Swedes Sarah Gantner, 24, and Simon Palerbro, 23, and German lawyer Julia de Cuveland, 29, are sharing a table at Mumbai's Velocity discotheque.
They are on call for the shooting of the Aftab Shivdasani starrer, Shukriya.
Sarah has no idea who the actors in the film are. "My hotel owner told me that if I come and act, I will earn Rs 400 per day. They will also give me food and drink. Also, I won't be charged for my hotel room. So here I am."
Adds Simon, "I am not here for the money. I just want to see a Bollywood shooting. It is fun to be here. I feel elated with these lights, cameras and so many people around me."
Every passing day, the demand for white skin in the Hindi film industry is so great that hoteliers, junior artist coordinators and producers are on a constant lookout for white-skinned people in Mumbai.
With so many Hindi films being shot abroad, there are always sequences or songs left to be shot. Enter white skin tourists. Many of them travel cheap to India. They are mostly students, people who have been laid off at work, or those who taking a break in their careers.
"No one pays you when you are on holiday," says Julia. "I am happy I am being paid while on holiday. I will shoot my picture with the hero and heroine of the film, and it will be a memory for me."
"A film like (Ketan Mehta's) The Rising (set during the 1857 War of Independence) needed many foreigners. We provided 350 foreign artists to the producers who were desperate for white skin," says Kiran Suryagandh of Cute Look Productions, who coordinates junior artists.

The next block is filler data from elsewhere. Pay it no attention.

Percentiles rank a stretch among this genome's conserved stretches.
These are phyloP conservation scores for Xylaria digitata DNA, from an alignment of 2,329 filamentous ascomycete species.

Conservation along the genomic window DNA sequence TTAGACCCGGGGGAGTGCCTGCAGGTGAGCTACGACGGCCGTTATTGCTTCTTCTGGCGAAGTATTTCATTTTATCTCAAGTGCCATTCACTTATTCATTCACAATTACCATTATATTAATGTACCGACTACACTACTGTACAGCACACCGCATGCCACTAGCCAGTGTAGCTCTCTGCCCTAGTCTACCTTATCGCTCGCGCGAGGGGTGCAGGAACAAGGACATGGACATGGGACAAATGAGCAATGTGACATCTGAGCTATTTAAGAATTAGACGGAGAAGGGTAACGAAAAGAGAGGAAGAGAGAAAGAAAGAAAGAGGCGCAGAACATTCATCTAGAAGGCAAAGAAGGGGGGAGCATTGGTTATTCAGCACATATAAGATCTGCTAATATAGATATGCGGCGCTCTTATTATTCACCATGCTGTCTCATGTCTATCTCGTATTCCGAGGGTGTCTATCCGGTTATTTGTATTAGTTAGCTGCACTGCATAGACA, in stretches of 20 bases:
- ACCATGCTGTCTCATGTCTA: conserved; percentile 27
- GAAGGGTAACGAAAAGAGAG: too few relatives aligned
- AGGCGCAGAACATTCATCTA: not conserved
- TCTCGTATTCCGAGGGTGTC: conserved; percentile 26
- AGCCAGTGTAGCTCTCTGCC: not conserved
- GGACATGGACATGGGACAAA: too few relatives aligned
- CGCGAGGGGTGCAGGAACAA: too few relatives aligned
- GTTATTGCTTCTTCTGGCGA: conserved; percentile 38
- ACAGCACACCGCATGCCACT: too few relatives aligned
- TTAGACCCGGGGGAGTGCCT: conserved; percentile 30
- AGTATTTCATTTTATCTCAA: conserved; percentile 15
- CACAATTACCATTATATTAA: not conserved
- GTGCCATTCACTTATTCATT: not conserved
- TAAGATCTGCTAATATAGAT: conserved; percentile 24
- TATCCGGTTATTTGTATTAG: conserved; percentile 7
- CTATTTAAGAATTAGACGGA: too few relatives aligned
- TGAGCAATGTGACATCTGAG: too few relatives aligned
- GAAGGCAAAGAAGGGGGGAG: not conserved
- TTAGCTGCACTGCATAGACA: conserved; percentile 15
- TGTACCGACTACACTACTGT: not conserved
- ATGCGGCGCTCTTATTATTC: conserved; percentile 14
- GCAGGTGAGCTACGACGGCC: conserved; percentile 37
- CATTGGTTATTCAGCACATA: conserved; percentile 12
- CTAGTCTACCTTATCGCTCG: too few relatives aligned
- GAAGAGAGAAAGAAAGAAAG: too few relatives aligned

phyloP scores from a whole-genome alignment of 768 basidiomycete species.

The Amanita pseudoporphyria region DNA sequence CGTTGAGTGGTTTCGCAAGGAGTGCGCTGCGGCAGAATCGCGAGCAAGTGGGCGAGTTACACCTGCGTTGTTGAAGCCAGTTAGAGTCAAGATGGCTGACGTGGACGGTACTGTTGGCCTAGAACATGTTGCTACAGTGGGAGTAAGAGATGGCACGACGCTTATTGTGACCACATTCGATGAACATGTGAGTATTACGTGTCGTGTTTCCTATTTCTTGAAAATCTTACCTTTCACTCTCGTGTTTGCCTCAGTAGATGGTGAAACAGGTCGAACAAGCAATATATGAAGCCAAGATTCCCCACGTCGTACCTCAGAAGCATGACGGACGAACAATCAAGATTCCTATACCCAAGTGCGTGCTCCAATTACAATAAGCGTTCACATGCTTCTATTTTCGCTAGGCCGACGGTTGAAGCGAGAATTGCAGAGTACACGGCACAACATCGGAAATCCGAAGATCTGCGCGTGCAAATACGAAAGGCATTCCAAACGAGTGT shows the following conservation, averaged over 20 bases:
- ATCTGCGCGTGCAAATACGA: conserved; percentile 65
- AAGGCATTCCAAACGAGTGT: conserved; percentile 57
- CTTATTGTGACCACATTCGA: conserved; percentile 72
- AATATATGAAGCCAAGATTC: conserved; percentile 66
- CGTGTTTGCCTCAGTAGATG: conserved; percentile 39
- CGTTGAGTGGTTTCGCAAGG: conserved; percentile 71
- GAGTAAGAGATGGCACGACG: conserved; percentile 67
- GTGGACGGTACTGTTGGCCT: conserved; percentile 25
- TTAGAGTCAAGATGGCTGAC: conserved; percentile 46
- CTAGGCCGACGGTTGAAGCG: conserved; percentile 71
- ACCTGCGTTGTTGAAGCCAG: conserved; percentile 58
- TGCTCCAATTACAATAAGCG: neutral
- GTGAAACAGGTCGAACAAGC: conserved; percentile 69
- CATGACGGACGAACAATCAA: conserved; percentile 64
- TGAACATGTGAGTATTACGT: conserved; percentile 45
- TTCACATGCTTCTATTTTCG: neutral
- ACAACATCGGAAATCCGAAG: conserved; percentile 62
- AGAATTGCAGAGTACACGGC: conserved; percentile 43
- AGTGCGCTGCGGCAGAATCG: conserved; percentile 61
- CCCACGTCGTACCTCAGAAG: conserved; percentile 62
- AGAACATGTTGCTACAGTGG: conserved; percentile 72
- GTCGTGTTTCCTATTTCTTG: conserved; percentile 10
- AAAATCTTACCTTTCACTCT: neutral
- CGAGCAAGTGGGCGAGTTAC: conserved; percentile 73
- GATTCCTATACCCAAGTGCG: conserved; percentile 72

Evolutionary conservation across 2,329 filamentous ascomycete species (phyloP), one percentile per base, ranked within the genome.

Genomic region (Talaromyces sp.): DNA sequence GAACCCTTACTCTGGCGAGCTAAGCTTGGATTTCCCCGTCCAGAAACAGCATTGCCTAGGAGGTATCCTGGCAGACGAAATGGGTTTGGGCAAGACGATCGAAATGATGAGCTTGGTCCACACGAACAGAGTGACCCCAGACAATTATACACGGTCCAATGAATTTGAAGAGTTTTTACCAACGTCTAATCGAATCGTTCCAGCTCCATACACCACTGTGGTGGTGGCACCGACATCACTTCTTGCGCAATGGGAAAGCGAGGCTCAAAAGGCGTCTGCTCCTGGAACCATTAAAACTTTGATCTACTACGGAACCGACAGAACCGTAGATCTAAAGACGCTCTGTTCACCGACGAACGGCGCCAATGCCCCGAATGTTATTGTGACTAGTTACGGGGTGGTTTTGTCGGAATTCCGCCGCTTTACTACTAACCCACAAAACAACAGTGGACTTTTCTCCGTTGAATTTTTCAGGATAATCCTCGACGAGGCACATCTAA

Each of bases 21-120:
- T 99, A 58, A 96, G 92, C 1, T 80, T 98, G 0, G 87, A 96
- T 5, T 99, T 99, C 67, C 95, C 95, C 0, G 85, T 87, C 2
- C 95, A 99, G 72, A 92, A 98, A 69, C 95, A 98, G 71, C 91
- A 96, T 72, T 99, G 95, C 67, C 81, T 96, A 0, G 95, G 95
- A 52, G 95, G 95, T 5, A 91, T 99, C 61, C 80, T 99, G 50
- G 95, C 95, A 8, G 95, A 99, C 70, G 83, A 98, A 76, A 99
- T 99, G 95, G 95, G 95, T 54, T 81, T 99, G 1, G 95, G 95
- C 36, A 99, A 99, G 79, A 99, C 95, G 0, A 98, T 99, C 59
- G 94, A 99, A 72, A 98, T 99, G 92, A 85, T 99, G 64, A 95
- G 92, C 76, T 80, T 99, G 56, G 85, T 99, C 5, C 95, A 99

Says Ragini Sona, producer of Shukriya, "Our film has been shot in London. There was a song we needed to record in Mumbai. So we had to create a London club atmosphere. That is why these foreigners are here. It would have been expensive for me to take all these actors to London and shoot."
Ravindra Suri, who arranges for junior artists, points out, "Every day in Mumbai, there is the need for a minimum of five white skin European feature people. Sometimes the demand reaches 35 people."
As Shukriya director Anupam Sinha shouts, "Silence! Action!" and the camera starts rolling, the foreigners don't quite understand what to do. Their brief is simply to drink whisky and eat the food laid out in front of them.
They get into the mood soon, and start eating and chatting with each other.
The camera moves around them once and then shifts focus to the heroine Shreya Saran. She is talking into her mobile phone, and sits at a table.
Sinha yells, "Cut!"
As the heroine returns to her makeup room, an assistant director asks the foreigners not to look into the camera. They should be very natural, he says.
"Don't worry," quips James Anderson, a student from London. "I acted in a commercial yesterday and learnt some tricks about acting."
Isn't Rs 400 or about £4.25 a pittance for him? Says Anderson, "It's okay. It is better to earn something on holiday than do nothing. I am happy because they are covering the cost of my stay and food."
All Anderson knows about the Hindi film industry is Shah Rukh Khan. The superstar is famous among Asians in London.
Kay Van Beersum, who is from The Netherlands, is unaware about Hindi cinema. "I just know they make big films. There is very low awareness of Indian films in my country."
How does one convince these tourists to get on the sets of a Hindi film? "It is a trade secret. If I tell you, I will be out of business," whispers Suryagandh.
"All I can say is we are good talkers and have the knack of convincing these foreigners to act in our films," adds Suri.
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